diseases others—but a gardenia is a gardenia, 
and it isn’t a truth merely because it’s been duplicated on 
Whatman by an old lady in Missouri.

The authentic is a migraine, it cannot be cured with a herb, 
cannot be hidden under a blanket—
but it can make one aggressively irritable, so even a peach 
surged in him with alarm, 
until he’d run off with his paints, tearing aside angles,
searching under the rocks not for the slugs themselves 
but for how the slugs could be depicted, 
the entire heap of mortality nested in front of him 
like an ostrich cackling, as if it were mocking him.

Absorbed, contained, settled at the bend in the road
at Montgeroult, flat streaks of green-black that guide one
through the bend and into the village,
the orange comearound
so that when finished for the day he folded up his easel and his 
body and strode over that same cobblestone satiated,
for the moment—
inexplicable, as is his art, although one could see process,
that nothing was hidden, nothing disguised.

The craft itself, the discernible, the almost
calculable hairs of the brush, so here was no failure, no 
success, no vocabulary of critique, merely the manner, the 
contusion, when you arise out of yourself, 
incomprehensibly, like a silkworm, like Cézanne, and not 
offering a hand, not acknowledging another,
walked obstinately ahead without intention, without victory, 
without loss, and it was nobody’s business to dispute him

His function was to function, to come next, if possible,
around the deceptive corner that was 
continually curving, that should have been curving, that he forced 
to be beautiful, reflective, if only for an instant because 
it was the path he was  traversing, and we have no right to 
despise it.

Notes: “Cézanne” relies on Letters on Cezanne, by Rainer Maria Rilke,
edited by Clara Rilke and translated by Joel Agee, Fromm 
International Publishing Corporation, 1985. Rilke quote 
“ . . . the animals . . . .” from the first Duino elegy, translated 
by A. Poulin, Jr., Houghton Mifflin Company, 1977. Whatman: 
a brand of watercolor paper.

Saturday, September 17, 2016

All Over for Poetry—Too Bad for Me

For the most part, I've stopped writing poetry. I don't even like to read it anymore. Much of the poetry I see nowadays is not the poetry I grew up with. Poetry now seems to me mostly prose cut into arbitrary line lengths, lacking in aesthetic, linguistic (charged and original use of language), and intellectual excitement. Or maybe it's just me. Or it's become so cryptic, it's not worth the time and effort necessary to work it out. There's one poet I can think of who falls into this latter category. I have nine books by the poet, but the poems are exhausting to read, I never know what I've read, and I can't quote one line from any of the poems. Although the poet is very celebrated, I think the poet just loses control of language and rambles. If the poems are confusing enough, one assumes they're doing something important. But they may not be. I don't think this poet could write an address in fourteen lines. Wallace Stevens, for example, can be complicated, but his control is astounding—one takes something away from each of his poems Also, poetry (as is the case with other art forms) has become so democratized—affirmative action seems to play a big role. You don't need to know anything other than how to speak and write the language. Very discouraging. The visual arts, as an aside, has become a video game rather than a skillful handing of a blank canvas or a solid chunk of material with no shape until the artist makes it alive. I recently watched a film of a group of singers celebrating Pete Seeger performed at Lincoln Center (weird selection of songs) and there was one rapper in the group. He rapped when it came to him, but when it came to actual singing, the other performs sang in a group and he was silent. He was not a singer. Rap is very accessible, in that it's chanting poorly written couplets with no discernible meter and ridiculous end rhymes that don't rhyme to loud music?and some call it poetry. Significant poetry takes a little work but is very rewarding. When it becomes so cryptic and filled with  personal allusions no one but the poet knows, it's useless. You hear a joke and you don't understand it. Someone explains it to you, but do you laugh? No. You say, "I understand it." If someone has to "explain" a poem to you, it serves no purpose, has no effect. The poem should be written so the reader can connect with it in some way, even if it's not what the poet meant to communicate. I heard the singer Stevie Nicks (whom I love) express this same sentiment on the "poems" she writes for her wonderful songs. She generally uses love as a metaphor for other things. She's a little undisciplined and doesn't have the linguistic skills of let's say Marianne Moore, but they're lyrics, not poems, but she still moves me when she sings. I wrote of whole satire on what I on this subject I called "Letters to an Elderly Poet" (i't meant to be satirical while saying something about poetry). But few have read it. Oh, well. I guess I'll survive. I've gotten about thirty-five poems published in lit. mags—seven in Stand in Leeds, England, (the only mag. that seems to think anything of my work), and they have led to nothing, and I'm not aggressive as many poets are. Oh, well, I doubt if anyone with miss me.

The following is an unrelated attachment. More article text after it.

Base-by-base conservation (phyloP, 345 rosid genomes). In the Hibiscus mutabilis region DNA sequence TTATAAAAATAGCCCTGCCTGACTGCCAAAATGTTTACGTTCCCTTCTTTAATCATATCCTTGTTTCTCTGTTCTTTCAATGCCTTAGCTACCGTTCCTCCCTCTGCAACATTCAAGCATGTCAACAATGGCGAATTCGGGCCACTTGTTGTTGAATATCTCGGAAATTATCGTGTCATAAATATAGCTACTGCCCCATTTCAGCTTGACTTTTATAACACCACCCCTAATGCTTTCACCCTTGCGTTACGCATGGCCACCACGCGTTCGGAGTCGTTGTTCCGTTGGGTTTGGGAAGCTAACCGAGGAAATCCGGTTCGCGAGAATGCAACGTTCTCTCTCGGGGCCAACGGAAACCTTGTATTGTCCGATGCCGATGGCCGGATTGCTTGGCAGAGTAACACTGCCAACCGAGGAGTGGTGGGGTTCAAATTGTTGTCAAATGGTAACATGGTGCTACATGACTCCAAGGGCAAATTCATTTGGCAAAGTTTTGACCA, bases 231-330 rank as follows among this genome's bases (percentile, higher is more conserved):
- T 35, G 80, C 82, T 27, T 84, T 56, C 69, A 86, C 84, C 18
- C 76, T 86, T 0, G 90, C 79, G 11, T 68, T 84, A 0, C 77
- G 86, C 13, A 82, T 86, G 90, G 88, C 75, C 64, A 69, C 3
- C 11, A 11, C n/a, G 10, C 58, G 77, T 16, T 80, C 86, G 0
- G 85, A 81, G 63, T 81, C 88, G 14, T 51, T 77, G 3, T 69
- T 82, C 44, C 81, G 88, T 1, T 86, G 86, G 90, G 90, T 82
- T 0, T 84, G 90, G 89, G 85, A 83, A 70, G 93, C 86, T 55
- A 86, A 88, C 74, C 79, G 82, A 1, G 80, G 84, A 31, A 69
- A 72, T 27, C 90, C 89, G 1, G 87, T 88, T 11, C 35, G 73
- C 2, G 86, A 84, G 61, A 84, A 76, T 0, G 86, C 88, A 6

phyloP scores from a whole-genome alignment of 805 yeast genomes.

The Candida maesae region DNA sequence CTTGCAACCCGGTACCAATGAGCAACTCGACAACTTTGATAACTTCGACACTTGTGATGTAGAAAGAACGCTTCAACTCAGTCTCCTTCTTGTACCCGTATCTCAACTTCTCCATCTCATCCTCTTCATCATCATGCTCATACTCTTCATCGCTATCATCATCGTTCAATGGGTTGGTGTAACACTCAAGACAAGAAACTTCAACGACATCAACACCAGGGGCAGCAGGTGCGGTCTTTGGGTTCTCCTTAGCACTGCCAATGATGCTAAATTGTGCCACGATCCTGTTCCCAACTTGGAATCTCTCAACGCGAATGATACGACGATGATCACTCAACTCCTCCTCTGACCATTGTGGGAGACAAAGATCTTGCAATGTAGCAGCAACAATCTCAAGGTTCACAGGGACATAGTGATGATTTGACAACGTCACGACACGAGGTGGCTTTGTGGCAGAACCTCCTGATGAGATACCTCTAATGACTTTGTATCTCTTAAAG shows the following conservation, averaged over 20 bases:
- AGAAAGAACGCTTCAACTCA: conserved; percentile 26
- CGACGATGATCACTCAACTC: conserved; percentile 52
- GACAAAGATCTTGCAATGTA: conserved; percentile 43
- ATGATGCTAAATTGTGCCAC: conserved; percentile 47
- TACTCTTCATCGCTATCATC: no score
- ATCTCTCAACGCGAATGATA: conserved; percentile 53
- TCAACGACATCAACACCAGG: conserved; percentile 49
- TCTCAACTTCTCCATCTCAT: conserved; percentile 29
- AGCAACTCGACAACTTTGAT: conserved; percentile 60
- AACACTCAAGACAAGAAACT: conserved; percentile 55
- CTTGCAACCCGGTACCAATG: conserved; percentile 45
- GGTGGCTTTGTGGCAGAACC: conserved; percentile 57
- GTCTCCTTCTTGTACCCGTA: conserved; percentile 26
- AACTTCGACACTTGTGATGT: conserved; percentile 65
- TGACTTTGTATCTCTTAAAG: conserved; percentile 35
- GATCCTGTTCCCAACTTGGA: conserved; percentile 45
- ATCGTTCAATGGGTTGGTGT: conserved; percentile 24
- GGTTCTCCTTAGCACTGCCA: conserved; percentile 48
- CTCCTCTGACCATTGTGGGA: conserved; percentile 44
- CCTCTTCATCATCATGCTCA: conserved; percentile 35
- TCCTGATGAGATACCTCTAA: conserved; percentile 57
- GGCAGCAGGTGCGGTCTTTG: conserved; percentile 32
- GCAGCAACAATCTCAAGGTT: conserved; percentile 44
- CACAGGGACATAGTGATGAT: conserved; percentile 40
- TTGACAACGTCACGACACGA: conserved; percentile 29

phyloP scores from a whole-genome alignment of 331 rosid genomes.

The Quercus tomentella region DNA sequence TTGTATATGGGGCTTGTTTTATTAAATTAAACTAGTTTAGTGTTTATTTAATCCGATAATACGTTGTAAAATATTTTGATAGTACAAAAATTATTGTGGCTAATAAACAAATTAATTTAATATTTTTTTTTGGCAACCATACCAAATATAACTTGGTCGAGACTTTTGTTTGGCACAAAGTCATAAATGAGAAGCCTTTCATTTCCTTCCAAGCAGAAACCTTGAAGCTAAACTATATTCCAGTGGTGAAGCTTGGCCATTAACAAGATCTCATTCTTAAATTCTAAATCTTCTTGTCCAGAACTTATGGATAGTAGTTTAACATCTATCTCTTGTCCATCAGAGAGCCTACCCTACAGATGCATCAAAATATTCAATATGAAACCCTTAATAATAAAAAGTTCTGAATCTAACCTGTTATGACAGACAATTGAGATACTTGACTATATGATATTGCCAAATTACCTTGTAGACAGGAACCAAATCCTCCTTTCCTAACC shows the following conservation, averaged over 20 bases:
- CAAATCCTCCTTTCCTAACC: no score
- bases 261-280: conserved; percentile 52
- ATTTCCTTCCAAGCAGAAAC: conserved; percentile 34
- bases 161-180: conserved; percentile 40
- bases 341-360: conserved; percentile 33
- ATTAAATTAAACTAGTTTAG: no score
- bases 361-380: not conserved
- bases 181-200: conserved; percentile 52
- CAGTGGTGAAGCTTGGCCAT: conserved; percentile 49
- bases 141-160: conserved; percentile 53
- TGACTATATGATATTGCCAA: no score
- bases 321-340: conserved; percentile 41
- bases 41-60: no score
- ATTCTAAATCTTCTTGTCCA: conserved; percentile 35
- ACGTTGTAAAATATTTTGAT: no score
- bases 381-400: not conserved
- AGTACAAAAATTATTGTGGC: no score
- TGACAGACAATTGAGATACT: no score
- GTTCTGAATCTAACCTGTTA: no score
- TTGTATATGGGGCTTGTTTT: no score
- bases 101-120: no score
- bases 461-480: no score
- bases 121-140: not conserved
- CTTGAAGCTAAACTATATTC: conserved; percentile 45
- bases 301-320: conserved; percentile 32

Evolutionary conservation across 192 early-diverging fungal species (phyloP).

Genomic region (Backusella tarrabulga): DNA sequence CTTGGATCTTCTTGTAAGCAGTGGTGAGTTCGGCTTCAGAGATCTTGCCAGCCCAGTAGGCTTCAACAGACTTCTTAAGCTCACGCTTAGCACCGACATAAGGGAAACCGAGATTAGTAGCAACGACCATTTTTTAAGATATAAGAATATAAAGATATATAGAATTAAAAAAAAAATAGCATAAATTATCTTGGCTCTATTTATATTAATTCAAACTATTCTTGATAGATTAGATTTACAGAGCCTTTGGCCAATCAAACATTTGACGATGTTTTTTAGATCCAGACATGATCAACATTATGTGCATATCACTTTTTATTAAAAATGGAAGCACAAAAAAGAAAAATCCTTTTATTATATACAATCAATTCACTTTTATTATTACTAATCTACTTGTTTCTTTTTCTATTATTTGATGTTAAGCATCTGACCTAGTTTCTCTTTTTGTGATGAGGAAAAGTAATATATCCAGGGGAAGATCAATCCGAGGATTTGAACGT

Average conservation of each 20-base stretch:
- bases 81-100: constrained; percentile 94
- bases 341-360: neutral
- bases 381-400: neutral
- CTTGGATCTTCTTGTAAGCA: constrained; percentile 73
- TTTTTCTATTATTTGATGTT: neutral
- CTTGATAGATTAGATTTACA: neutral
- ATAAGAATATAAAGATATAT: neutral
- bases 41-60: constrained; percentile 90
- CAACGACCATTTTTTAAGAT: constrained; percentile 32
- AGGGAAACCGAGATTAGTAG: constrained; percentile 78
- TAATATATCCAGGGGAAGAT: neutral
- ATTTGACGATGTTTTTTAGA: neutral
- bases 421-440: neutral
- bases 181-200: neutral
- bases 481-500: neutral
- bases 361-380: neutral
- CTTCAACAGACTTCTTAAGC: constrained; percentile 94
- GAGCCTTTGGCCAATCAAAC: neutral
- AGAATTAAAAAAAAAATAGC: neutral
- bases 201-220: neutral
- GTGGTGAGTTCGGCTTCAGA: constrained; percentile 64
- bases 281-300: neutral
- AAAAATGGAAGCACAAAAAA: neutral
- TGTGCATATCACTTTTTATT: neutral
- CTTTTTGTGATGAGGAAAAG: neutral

Addendum: Dylan winning the award this year is the last nail in the coffin. Take away the music and read the just read the lyrics, their laughable. Compare to Neruda, Yeats, Walcott, Brodsky, Montale, Seferis, Jiménez, Saint-John Perse, Eliiot, Paz, Pasternak, Saramago, and so on, Dylan's poetry is feeble. The lyrics without the music just lie flat on the page. His "poetry" is for those who don't read poetry—must Include the Nobel  committee to some degree. Its Nobel Peace prize is the most ridiculous.